The National Security Agency’s new cybersecurity directorate aims to level the playing field against a barrage of cyber threats.

“The national security landscape of the country had changed. Our adversaries could achieve strategic impact by tactical actions,” Anne Neuberger, the directorate’ new leader, said Sept. 4 at the Billington Cybersecurity Conference. “Attempting to use influence operations to shake confidence in a democracy. Stealing intellectual property to gain potential military parity with the United States.”

As a result, NSA had to “really up its game”, Neuberger said.

“That’s what drove us to stand up the directorate, frankly, to set a pretty aggressive mission, which is to prevent and irradiate cyber actors from national security systems and critical infrastructure with a focus on the defense industrial base.”

The directorate was announced in July and is set to formally start its work Oct. 1. Neuberger said U.S. companies, critical infrastructure and the defense industrial base must get better support from the government’s largest intelligence organization. As a result, NSA leaders hope the new directorate provides better, and more contextual, threat information to private entities.

Neuberger, speaking Sept. 4 at the Billington Cybersecurity Conference, said NSA officials have heard that some of the information the agency provided – such as IP addresses and domain names – was a case of too little too late or didn’t include enough context for organs to defend themselves properly.

She explained that the NSA and the cybersecurity directorate want to arrive at a place where essentially offense is informing defense.

“Bottom line, it’s recognizing the power we have to prevent an attack through rapid sharing - and ideally at the unclassified level - so it can be easily used to defend a network,” she said.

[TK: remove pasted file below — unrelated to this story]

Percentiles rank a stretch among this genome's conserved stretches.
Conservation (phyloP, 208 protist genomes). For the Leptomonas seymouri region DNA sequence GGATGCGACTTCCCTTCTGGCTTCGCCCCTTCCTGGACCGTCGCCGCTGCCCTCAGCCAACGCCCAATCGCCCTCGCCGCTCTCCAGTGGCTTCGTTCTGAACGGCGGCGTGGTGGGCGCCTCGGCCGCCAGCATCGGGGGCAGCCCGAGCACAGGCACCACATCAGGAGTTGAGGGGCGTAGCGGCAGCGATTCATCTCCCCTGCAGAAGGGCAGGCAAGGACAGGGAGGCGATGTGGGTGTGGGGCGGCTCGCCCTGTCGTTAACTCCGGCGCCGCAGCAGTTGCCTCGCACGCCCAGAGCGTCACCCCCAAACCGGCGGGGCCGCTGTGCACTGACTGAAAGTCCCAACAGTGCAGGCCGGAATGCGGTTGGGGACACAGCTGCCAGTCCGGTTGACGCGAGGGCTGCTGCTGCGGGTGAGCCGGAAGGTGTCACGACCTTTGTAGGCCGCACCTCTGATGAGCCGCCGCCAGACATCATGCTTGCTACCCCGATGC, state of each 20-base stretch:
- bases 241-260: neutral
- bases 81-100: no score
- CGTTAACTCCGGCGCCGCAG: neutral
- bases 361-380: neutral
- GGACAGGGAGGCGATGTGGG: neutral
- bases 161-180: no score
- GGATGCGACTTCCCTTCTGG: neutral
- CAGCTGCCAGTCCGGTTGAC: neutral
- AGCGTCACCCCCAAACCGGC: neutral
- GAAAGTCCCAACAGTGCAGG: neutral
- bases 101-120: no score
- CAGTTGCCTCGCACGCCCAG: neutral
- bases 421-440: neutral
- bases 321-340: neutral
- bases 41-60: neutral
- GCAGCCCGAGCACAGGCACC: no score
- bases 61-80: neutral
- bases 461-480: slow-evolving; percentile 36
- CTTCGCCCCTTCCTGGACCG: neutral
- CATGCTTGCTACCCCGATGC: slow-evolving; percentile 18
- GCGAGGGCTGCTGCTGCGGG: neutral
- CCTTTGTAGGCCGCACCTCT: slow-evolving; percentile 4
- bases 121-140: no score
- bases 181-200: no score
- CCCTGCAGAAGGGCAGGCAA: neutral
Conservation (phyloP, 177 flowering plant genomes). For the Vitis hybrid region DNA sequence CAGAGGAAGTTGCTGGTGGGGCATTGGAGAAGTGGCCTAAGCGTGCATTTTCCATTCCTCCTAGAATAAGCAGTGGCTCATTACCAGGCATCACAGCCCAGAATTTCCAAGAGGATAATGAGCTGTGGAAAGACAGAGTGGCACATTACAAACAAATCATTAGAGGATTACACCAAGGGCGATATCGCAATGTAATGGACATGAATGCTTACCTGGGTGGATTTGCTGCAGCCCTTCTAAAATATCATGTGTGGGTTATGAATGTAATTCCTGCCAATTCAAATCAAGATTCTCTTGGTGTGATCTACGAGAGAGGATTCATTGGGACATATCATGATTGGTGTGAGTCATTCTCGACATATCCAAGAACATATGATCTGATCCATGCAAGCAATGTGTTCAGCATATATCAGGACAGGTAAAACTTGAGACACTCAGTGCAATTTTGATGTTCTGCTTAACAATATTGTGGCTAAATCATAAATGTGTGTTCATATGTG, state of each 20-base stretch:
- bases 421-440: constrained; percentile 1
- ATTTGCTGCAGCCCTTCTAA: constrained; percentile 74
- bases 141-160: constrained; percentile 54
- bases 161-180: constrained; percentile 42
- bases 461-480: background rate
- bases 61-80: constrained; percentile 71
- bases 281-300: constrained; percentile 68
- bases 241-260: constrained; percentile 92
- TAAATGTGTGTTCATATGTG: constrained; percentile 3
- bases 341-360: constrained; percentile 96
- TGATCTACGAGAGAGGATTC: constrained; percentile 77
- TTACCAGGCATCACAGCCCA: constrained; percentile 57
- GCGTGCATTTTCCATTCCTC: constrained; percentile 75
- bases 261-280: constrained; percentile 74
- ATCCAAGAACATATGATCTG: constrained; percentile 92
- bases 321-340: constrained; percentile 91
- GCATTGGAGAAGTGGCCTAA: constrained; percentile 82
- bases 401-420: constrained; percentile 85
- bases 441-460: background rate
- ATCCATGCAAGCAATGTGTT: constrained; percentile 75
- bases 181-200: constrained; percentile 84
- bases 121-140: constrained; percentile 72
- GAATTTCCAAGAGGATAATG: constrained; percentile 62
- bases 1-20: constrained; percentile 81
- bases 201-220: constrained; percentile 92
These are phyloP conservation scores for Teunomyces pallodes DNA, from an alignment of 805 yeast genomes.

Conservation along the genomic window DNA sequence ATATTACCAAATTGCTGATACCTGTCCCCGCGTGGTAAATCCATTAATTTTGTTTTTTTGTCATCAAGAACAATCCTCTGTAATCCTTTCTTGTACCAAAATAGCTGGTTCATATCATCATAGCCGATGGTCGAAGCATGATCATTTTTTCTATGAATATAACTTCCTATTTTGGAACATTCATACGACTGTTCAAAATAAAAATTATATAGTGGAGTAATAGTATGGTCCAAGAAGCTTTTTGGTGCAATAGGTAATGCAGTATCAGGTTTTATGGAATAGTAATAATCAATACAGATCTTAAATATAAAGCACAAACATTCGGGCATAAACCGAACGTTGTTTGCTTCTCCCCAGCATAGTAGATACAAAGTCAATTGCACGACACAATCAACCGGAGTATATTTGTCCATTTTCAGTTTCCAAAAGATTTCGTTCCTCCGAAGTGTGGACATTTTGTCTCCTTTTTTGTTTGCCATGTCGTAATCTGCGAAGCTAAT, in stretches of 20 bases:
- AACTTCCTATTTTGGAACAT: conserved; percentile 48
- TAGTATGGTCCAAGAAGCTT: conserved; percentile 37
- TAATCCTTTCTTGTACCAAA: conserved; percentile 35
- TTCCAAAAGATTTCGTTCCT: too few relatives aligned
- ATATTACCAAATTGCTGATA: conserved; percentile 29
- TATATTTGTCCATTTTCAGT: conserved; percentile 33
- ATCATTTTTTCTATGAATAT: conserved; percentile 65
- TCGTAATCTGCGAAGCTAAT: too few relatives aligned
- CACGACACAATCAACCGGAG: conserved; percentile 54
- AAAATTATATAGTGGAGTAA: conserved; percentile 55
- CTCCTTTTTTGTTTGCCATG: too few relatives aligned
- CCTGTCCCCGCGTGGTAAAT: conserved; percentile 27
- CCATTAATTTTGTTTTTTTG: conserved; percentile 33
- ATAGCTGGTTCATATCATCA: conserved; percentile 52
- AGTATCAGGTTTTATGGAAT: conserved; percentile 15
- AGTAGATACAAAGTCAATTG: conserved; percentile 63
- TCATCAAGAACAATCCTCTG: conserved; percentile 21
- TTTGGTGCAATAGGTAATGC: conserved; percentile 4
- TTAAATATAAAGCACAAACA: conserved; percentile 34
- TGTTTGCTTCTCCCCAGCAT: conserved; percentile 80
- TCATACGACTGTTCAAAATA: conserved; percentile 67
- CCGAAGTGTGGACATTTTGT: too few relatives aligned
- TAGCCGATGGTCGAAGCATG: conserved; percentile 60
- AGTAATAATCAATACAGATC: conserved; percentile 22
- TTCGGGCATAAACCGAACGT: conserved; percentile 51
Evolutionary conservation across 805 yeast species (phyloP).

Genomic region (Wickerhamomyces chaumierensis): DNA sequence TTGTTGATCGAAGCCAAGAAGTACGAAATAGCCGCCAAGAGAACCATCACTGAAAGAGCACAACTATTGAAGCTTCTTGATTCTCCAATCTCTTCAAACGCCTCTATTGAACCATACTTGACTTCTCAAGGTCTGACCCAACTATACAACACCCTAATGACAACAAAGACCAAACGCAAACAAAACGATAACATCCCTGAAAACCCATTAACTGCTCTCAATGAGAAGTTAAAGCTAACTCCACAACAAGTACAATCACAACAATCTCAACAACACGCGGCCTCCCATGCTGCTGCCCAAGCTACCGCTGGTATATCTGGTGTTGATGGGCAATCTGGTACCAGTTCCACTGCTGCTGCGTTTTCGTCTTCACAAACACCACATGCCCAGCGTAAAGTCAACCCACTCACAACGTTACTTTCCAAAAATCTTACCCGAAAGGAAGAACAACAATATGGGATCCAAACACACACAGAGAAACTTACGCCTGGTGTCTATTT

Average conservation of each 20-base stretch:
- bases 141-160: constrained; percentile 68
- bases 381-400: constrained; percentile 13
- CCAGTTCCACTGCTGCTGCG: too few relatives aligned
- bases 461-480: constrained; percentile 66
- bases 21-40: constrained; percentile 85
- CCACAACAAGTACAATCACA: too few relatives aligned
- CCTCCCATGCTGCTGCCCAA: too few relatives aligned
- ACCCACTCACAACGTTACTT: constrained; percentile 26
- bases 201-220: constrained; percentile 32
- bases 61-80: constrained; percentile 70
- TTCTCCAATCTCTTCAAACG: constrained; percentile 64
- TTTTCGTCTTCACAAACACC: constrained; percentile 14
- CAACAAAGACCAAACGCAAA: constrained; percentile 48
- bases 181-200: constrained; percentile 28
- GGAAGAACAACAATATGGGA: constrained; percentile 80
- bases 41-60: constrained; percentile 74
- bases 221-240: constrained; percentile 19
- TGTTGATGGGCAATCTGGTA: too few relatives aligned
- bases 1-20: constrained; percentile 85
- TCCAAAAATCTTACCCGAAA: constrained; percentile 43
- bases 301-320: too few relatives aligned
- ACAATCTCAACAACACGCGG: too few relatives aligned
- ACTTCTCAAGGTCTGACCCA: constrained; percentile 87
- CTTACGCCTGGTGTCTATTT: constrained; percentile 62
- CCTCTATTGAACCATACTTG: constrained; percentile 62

The directorate’s other priorities include deepening the collaboration between communities that perform threat analysis, vulnerability assessments and mitigation to better understand threats.

When it comes to protecting the defense industrial base, which has been the subject of a significant amount of nation state espionage and intellectual property theft via cyber means, Neuberger explained the fine line NSA is trying to straddle.

One one hand, she noted, it can’t be expected that every defense industrial base company can fully defend itself against a nation state actor that invests time and resources. However, the government can’t be completely responsible to defend these organizations either.

“There is a balance between the two and we’re looking for, certainly, creative approaches to share threat intelligence but also ways to allow smaller companies to quickly jump their cyber capabilities,” she said.

Mark Pomerleau is a reporter for C4ISRNET, covering information warfare and cyberspace.

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